Historic East New York Building Caught in Rezoning Fight
There’s a hulking brown, brick building facing Atlantic Avenue in East New York. It’s shuttered, and abandoned, but what stands out are a couple of giant murals, three stories high, on the front. They’re made of tiles and each shows a person standing next to a cow. A pond next to them, mountains in the back. This is the Borden Building, also known as the Empire State Dairy Building.
And it’s been an important part of the neighborhood since 1913. It hasn’t been a working milk factory since the 50s, and now, under Mayor de Blasio’s development plans, its future is even less certain.
But those murals. That’s what makes the building special for many in East New York. Brooklyn resident Michael Padwee remembers the first time he put in a landmark request for the building…
Nineteen ninety-nine I sent a letter to landmarks to LPC. And uh I never heard from them. (0:05)
BERNARD 2: He tried two more times in 2000 when the chair-person of the commission changed and again eight years later … but says he never got an answer. When the owner of the milk building died in 2012, he tried again..
I was told that I should send in a form requesting an investigation into whether the building should be landmarked so I did that and a year later I still hadn’t heard back from that so I sent another email… [Fade under BERNARD 3] (0:14)
BERNARD 3: If you’re counting that’s a total of six requests to the Landmarks Preservation Commission.
BERNARD 4: Then finally he received an email which read.
We’re considering it we’ll let you know if anything happens.
BERNARD 5: And now it seems, something may be happening. But perhaps not what Padwee was hoping for. The City planning commission recently approved the East New York rezoning plan, making it the first neighborhood to face zoning changes as part of Mayor De Blasio’s affordable housing initiative.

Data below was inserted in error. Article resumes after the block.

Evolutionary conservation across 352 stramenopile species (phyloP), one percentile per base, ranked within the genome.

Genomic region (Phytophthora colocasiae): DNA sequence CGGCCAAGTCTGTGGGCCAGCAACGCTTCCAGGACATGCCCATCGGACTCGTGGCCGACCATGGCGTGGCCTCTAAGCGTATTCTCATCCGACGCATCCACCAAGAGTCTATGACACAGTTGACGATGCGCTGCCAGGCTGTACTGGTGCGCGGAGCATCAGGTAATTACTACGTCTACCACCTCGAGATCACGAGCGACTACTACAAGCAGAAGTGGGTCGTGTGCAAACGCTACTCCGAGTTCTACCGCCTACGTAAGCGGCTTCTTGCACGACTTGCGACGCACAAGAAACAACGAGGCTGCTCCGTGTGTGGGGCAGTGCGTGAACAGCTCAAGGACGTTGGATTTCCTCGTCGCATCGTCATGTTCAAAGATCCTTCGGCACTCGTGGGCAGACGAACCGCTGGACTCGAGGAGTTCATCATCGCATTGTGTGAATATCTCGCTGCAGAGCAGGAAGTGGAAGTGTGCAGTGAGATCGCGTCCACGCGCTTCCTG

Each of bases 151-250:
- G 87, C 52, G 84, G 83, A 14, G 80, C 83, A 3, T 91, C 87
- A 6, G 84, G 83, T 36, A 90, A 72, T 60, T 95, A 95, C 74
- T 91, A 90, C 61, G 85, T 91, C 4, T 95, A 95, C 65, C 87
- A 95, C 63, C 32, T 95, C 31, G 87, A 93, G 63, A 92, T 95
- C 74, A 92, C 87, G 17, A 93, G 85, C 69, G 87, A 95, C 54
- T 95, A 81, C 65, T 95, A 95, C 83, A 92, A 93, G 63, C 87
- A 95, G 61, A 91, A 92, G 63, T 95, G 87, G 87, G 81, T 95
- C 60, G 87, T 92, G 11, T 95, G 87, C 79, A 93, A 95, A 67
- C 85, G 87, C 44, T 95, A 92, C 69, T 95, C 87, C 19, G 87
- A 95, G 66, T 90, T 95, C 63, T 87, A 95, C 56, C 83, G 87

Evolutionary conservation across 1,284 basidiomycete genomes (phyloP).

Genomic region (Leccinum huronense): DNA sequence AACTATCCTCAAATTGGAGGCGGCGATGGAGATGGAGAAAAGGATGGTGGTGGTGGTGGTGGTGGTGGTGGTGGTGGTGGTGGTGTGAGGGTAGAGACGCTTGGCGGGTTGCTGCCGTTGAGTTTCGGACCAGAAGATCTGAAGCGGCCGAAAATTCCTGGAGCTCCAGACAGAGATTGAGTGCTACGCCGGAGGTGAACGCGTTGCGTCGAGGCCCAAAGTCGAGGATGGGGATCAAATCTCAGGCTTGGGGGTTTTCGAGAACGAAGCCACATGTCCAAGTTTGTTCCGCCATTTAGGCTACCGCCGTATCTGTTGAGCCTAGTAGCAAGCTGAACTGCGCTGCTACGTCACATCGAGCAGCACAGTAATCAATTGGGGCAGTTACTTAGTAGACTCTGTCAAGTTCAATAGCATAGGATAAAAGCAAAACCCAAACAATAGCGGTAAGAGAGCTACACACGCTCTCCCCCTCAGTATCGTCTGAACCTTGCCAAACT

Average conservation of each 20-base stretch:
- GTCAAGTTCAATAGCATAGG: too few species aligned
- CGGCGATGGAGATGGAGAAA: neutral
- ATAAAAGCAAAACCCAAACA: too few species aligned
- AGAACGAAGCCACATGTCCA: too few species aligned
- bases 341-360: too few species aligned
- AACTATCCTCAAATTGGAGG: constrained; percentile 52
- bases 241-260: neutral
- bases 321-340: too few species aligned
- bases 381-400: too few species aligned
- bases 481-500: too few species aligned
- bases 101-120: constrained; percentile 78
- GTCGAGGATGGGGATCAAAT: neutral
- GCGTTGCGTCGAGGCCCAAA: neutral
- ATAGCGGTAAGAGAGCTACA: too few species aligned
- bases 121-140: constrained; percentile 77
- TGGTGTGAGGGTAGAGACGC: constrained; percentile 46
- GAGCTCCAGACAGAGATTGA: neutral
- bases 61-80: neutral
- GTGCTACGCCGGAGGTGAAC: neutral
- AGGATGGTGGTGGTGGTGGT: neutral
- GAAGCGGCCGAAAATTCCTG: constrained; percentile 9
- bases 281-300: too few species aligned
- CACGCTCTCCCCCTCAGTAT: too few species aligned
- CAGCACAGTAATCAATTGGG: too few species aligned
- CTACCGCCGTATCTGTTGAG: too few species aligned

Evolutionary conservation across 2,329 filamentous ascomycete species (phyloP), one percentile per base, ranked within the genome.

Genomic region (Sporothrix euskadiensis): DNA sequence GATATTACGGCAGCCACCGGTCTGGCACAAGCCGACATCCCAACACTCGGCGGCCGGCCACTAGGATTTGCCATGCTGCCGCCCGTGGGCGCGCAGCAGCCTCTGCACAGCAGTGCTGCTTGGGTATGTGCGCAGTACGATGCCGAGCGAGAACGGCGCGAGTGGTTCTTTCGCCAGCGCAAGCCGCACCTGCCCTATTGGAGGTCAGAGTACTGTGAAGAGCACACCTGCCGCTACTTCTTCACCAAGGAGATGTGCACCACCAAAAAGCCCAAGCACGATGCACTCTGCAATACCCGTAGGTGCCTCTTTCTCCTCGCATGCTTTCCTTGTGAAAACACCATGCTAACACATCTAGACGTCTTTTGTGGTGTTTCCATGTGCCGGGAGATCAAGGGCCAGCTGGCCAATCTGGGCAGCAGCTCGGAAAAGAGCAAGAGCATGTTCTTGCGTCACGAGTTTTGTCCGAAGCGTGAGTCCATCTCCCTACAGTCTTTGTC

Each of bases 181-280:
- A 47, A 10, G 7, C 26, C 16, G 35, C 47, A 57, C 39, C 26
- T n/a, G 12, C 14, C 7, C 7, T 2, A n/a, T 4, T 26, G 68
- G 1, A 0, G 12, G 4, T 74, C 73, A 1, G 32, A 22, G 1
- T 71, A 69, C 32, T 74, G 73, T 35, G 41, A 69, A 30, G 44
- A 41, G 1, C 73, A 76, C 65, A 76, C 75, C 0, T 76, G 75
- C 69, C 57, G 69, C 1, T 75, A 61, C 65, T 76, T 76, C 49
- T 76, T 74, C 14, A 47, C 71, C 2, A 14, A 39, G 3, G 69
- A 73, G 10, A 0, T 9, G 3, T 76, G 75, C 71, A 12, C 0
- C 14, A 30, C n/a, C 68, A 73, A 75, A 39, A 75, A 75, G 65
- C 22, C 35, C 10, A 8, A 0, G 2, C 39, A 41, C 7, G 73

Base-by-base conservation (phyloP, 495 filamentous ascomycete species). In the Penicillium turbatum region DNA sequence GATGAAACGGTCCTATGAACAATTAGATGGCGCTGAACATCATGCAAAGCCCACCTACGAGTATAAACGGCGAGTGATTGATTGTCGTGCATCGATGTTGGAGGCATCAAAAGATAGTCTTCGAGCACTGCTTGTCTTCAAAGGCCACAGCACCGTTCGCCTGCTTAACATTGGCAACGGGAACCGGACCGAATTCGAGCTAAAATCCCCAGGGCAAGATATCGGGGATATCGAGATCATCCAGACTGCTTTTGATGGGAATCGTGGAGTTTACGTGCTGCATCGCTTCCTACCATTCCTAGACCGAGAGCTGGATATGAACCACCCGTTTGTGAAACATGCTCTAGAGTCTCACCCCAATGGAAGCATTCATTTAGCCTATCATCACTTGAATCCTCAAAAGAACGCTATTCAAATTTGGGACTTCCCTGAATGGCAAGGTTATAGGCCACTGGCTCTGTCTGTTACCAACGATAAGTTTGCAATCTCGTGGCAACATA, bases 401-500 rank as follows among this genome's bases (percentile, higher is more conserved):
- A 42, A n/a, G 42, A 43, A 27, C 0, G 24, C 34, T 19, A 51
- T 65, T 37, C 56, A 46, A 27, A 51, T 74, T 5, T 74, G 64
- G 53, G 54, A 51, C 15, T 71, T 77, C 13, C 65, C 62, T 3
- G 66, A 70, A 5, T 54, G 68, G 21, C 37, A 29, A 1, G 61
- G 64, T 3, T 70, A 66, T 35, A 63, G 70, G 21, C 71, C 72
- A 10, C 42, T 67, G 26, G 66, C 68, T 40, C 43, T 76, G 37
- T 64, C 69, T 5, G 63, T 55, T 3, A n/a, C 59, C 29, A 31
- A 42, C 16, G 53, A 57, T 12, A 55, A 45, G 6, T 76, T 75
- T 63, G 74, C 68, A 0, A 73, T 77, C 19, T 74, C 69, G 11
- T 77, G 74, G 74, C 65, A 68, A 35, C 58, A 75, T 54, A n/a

BERNARD 6: And according to the environmental impact statement, the Empire State Dairy Building could be demolished or substantially altered as a result. What does that mean? Basically, until the Landmarks Preservation Commision weighs in, the building isn’t protected.
As far as the Empire Dairy it was identified as a potentially eligible property for landmark designation in the environmental review for the rezoning.
BERNARD 8: Damaris Olivo is the Director of Communications at LPC. She says potential landmarks are usually identified by the commission through surveys.
However properties that are suggested by members of the public through request for evaluation may become part of commission surveys. (0:09)
BERNARD 9: It’s a little hard to understand, but basically what she’s saying is that sometimes citizens can nominate buildings for review. And the LPC will consider them. And that’s precisely what’s happened here. So how long should that process take?
As far as how long it takes it’s really on a case by case basis.
BERNARD 10: And in this case, it’s been 17 years since Padwee’s first request.
BERNARD 11: And he’s not the only one who’s worried by that.
BERNARD 12: Simeon Bankoff is the executive director of the Historic Districts Council, an organization which he says helps people save their neighborhoods.
BERNARD 13: He says the building should be repurposed; not destroyed.
I’m not saying that this belongs in the museum like Indiana Jones here I’m saying that these are properties that are character building for the community.
BERNARD 14: Padwee agrees. If the Milk building isn’t landmarked he says those tiles, the ones who make up the mural, those should be preserved.
I would hope that someone who had an artistic sense and the money would hire somebody to get those off and donate them to a museum. I would love to see them at the Brooklyn museum. (0:17)
BERNARD 15: The East New York rezoning plan now goes to the City Council for a final vote sometime this Spring. Jephie Bernard, Columbia Radio News.